Jan. 4, 2010 — Fairbanks rang in the new year without any major trouble, local law enforcement officers said.

New Year’s Eve — on a Thursday this year — was only as hectic as a typical Friday or Saturday night, said Fairbanks Police Department Sgt. Eric Jewkes.

The same was true for the Alaska State Troopers, Sgt. Rick Roberts said.

There were 11 DUI arrests from Dec. 31 to Jan. 1 in the Fairbanks area.

Six of those arrests were made by troopers, who had several patrols working overtime as a precaution.

Fairbanks city police made two DUI arrests on New Year’s Day and none on New Year’s Eve. FPD had three extra traffic units on the street Thursday night.


Jan. 4, 1995 — Fairbanks violated federal air quality standards Tuesday and is expected to do so again today, dashing hopes that 1995 would be free of days exceeding carbon monoxide levels and raising the prospect of carpooling.

Carbon dioxide content reached 14.5 parts per million in the air above Cushman Street and Second Avenue at noon, according to the borough’s Air Quality Division. The eight-hour average, the federal benchmark, was more than 10 ppm.

An eight-hour average exceeding 9 ppm violates federal clean air standards.

The warm, windless weather — largely to blame for the high carbon monoxide count — was no expected to change today. Fairbanks North Star Borough officials were bracing for a second violation on the fourth day of the year.


Jan. 4, 1970 — The News-Miner did not publish on this day. Here is an item from Jan. 3, 1970 — WASHINGTON — Draft officials are considering changes in the way they allocated monthly manpower quotas to local boards if necessary to make sure lottery numbers are called uniformly throughout the nation.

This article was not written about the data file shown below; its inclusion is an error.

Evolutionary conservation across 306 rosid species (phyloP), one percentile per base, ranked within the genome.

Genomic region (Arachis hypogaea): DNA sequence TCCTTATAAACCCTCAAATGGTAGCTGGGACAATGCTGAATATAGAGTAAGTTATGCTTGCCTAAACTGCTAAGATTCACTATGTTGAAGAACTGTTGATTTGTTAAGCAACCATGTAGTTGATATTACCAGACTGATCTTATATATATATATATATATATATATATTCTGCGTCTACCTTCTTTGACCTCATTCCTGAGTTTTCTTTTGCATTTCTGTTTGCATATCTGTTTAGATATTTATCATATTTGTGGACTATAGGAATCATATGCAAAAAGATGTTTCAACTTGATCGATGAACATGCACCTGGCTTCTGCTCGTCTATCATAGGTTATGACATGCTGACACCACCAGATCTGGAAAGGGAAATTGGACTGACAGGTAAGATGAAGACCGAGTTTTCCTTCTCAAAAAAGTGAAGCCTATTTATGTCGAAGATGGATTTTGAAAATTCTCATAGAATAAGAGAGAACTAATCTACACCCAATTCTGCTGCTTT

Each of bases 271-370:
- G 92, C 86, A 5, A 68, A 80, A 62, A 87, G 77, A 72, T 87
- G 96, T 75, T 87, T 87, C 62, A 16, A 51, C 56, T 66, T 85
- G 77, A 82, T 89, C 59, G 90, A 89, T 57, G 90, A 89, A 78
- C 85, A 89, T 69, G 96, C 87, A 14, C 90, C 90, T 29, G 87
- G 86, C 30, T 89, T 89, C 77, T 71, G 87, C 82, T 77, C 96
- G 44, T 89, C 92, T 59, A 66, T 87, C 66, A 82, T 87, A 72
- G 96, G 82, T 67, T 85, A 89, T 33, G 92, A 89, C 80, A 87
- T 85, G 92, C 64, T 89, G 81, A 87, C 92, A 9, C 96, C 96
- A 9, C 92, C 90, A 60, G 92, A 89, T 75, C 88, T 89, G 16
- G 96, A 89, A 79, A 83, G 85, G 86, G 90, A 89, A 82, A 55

A spokesman said there were no definite plans and officials want to see how the new lottery system actually works before deciding whether changes are needed in the monthly allocation method.

Critics have expressed fears that local conditions could cause some draft boards to reach high up the list of lottery numbers established in a drawing here Dec. 1, while other boards still are tapping lower numbers.

At present, the Defense Department sets a yearly quota of men to be drafted, then issues monthly calls aimed at eventually filling that quota.

The monthly Pentagon calls are divided up among the states by the national Selective Service headquarters; state directors then further allocate the calls to each local board.


Jan 4, 1945 —WASHINGTON —Representative Holmes, Republican of Washington, a member of the House Indian Affairs Committee, recommends that the controversy over Alaskan fishing rights be settled by compensating the Indians.

The salmon industry has been in a sate of agitation for months since Secretary of the Interior Harold Ickes undertook to investigate the charges of Alaskan Indians that commercial fishing by non-Indians interferes with the aboriginal rights of Indians.

Secretary Ickes wrote Representative James F. O’Connor, Democrat of Montana, chairman of the House Indian Committee, that he believed investigation of Indian and Eskimo claims in Alaska must be cleared up preliminary to an orderly development of the Territory.